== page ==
The environmental degradation and lack of employment avenues in the rural areas also cause people to migrate to big cities. On arrival in overcrowded cities the disintegration of family units takes place through alcoholism, unemployment or disillusionment of better life etc. This in turn leads to emergence of street children and child workers who are forced by their circumstances to work from the early age. The girls are forced to work as sex -workers or beggars. A large number of girls end up working as domestic workers on low wages and unhealthy living conditions.

Some times children are abandoned by their parents or sold to factory owners. The last two decades have seen tremendous growth of export based industries and mass production factories utilizing low technologies. They try to maintain competitive positions through low wages and low labor standards. The child laborers exactly suit their requirements. They use all means to lure the parents into giving their children on pretext of providing education and good life. In India majority of children work in industries, such as cracker making, diamond polishing, glass, brass-ware, carpet weaving, bangle making, lock making and mica cutting to name a few. 15% of the 100,000 children work in the carpet industry of Uttar Pradesh. 70-80% of the 8,000 to 50,000 children work in the glass industry in Ferozabad. In the unorganized sector child labor is paid by piece-by-piece rates that result in even longer hours for very low pay.

Inadequate schools, a lack of schools, or even the expense of schooling leaves some children with little else to do but work. The attitudes of parents also contribute to child labor; some parents feel that children should work in order to develop skills useful in the job market, instead of taking advantage of a formal education. From the time of its independence, India has committed itself to be against child labor. Article 24 of the Indian constitution clearly states that "No child below the age of fourteen years shall be employed to work in any factory or mine or employed in any hazardous employment" The Bonded Labour System Act of 1976 fulfills the Indian Constitution's directive of ending forced labour A Plethora of additional protective legislation has been put in place. There are distinct laws governing child labour in factories in commercial establishments, on plantations and in apprenticeships. There are laws governing the use of migrant labour and contract labour. A recent law The Child Labour (Prohibition and Regulation law) of 1986 designates a child as a person who has not completed their 14th year of age. It purports to regulate the hours and the conditions of child workers and to prohibit child workers in certain enumerated hazardous industries. However there is neither blanket prohibition on the use of child labour, nor any universal minimum age set for child workers. All of the policies that the Indian government has in place are in accordance with the Constitution of India, and all support the eradication of Child Labor. The problem of child labor still remains even though all of these policies are existent. Enforcement is the key aspect that is lacking in the government's efforts.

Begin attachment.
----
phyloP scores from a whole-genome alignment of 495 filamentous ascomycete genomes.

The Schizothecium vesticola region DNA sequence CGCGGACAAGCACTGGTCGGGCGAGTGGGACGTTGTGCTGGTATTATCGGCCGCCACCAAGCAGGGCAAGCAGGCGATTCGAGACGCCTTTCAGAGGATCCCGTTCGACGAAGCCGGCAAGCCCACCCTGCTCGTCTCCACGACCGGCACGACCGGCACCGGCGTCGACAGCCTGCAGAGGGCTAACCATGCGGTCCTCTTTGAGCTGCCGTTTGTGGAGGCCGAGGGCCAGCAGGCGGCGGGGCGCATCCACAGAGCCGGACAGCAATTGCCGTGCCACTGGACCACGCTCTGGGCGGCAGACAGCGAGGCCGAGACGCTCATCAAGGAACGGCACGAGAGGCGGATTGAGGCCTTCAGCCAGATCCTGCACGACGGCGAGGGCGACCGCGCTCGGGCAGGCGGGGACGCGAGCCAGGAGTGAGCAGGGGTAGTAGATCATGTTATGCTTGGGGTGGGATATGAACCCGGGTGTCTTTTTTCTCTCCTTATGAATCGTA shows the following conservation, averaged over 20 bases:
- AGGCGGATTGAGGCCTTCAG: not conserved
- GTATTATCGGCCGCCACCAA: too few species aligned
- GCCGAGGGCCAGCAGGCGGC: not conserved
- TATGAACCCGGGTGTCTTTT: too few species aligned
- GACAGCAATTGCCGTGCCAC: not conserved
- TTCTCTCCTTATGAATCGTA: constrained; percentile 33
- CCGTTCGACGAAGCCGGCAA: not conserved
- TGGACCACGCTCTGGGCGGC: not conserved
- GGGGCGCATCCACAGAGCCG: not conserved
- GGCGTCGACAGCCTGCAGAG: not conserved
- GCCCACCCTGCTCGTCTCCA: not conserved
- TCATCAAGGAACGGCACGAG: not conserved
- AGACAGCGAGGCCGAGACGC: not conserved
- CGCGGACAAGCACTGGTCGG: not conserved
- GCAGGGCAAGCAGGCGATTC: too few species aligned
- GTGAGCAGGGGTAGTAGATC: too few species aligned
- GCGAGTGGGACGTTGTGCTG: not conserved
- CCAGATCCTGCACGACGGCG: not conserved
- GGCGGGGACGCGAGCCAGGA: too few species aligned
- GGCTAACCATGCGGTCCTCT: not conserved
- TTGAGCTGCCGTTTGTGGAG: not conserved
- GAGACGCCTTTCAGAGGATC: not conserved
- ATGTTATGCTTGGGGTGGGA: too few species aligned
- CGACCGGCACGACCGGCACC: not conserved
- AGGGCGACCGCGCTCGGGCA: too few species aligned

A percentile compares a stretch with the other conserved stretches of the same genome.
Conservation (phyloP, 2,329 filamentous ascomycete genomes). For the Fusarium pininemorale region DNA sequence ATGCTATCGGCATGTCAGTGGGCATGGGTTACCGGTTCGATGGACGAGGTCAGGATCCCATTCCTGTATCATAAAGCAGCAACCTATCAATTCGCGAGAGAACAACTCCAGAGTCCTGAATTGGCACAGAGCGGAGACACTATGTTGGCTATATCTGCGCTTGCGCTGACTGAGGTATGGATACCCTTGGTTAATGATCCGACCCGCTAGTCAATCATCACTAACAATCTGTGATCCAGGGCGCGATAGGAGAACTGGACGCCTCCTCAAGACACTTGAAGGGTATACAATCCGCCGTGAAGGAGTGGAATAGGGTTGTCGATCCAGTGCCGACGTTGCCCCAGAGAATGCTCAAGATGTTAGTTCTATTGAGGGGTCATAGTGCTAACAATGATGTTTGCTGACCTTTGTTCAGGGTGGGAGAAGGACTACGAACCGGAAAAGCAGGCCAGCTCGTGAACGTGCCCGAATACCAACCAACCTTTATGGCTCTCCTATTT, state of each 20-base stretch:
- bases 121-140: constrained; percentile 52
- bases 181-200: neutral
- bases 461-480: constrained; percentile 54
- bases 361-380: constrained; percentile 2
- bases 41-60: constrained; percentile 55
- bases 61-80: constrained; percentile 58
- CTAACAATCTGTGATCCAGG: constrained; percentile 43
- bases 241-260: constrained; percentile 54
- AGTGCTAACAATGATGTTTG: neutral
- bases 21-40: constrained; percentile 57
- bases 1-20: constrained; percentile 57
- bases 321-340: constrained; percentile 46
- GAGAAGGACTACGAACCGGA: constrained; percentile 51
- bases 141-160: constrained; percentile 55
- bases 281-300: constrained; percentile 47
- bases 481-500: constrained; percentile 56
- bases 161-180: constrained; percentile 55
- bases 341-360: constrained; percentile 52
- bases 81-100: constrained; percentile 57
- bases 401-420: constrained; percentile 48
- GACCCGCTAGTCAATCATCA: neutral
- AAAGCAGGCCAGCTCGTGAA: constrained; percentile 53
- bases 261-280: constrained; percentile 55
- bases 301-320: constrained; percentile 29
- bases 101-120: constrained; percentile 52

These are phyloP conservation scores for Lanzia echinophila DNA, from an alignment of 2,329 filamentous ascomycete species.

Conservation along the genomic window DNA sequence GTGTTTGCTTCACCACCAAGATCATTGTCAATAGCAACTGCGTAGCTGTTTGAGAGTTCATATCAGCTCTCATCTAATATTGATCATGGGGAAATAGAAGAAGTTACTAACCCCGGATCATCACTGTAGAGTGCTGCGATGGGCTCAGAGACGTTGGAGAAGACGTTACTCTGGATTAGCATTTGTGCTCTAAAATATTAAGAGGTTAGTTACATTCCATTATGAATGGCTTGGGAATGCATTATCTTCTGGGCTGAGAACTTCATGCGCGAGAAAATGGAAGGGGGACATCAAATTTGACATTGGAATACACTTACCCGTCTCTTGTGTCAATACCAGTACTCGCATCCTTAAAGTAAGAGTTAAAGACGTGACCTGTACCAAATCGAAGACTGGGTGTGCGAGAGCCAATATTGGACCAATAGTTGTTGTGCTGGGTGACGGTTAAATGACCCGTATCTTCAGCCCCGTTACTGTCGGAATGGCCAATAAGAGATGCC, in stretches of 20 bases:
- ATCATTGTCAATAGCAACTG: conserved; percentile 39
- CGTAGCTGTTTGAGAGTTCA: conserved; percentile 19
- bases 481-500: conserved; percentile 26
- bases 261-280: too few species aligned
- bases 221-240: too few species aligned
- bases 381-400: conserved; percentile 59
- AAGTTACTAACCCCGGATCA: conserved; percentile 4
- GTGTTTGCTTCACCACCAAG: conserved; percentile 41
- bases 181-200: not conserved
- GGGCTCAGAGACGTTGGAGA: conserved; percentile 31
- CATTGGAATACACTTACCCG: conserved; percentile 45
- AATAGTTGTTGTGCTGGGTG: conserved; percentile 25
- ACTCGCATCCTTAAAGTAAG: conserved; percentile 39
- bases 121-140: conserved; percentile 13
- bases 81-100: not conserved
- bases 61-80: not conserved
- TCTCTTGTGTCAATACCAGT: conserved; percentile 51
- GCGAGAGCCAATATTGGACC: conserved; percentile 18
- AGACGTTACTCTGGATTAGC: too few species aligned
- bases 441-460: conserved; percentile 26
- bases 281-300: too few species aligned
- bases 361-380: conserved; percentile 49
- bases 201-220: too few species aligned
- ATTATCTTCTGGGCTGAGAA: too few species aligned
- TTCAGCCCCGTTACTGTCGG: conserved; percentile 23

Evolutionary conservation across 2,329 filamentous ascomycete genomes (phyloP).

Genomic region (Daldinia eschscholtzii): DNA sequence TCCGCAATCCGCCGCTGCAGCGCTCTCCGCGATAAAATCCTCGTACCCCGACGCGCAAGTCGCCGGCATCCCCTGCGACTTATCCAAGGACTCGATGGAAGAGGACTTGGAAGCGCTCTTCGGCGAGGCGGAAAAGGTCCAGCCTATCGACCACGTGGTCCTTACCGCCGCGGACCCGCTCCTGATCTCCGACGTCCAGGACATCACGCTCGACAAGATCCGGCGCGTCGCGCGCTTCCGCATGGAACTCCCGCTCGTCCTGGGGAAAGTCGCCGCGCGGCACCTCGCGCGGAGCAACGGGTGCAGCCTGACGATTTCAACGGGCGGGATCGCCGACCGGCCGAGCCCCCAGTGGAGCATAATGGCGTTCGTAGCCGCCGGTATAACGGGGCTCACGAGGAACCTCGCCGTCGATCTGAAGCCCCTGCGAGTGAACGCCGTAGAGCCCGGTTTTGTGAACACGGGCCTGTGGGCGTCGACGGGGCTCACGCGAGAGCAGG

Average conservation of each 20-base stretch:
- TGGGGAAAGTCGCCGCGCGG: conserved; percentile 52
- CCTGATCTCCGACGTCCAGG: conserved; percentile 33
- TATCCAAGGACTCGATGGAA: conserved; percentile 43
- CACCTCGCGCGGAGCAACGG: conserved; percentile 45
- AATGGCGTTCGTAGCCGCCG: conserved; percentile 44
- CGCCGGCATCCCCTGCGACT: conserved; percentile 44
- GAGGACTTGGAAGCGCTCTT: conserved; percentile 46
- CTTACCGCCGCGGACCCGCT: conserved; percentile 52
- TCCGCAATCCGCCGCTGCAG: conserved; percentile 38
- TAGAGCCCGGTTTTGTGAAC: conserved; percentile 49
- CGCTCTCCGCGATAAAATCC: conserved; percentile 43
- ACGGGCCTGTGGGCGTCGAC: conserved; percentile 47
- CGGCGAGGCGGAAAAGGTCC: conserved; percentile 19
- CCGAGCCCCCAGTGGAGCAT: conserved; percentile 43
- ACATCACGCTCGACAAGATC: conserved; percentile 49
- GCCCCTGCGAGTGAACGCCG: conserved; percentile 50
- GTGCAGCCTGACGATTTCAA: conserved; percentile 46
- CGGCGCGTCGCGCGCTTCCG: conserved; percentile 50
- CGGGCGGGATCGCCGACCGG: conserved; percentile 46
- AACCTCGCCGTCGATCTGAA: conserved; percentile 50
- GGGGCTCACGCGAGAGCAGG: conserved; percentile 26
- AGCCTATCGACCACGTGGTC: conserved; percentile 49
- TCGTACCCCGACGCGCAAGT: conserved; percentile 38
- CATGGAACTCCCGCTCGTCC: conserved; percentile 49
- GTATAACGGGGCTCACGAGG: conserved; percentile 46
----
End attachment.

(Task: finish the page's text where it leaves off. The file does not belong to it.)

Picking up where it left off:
Child labor is a global problem. If child labour is to be eradicated, the governments and agencies and those responsible for enforcement need to start doing their jobs. The most important thing is to increase awareness and keep discussing ways and means to check this problem. We have to decide whether we are going to take up the problem head-on and fight it any way we can or leave it to the adults who might not be there when things go out of hand.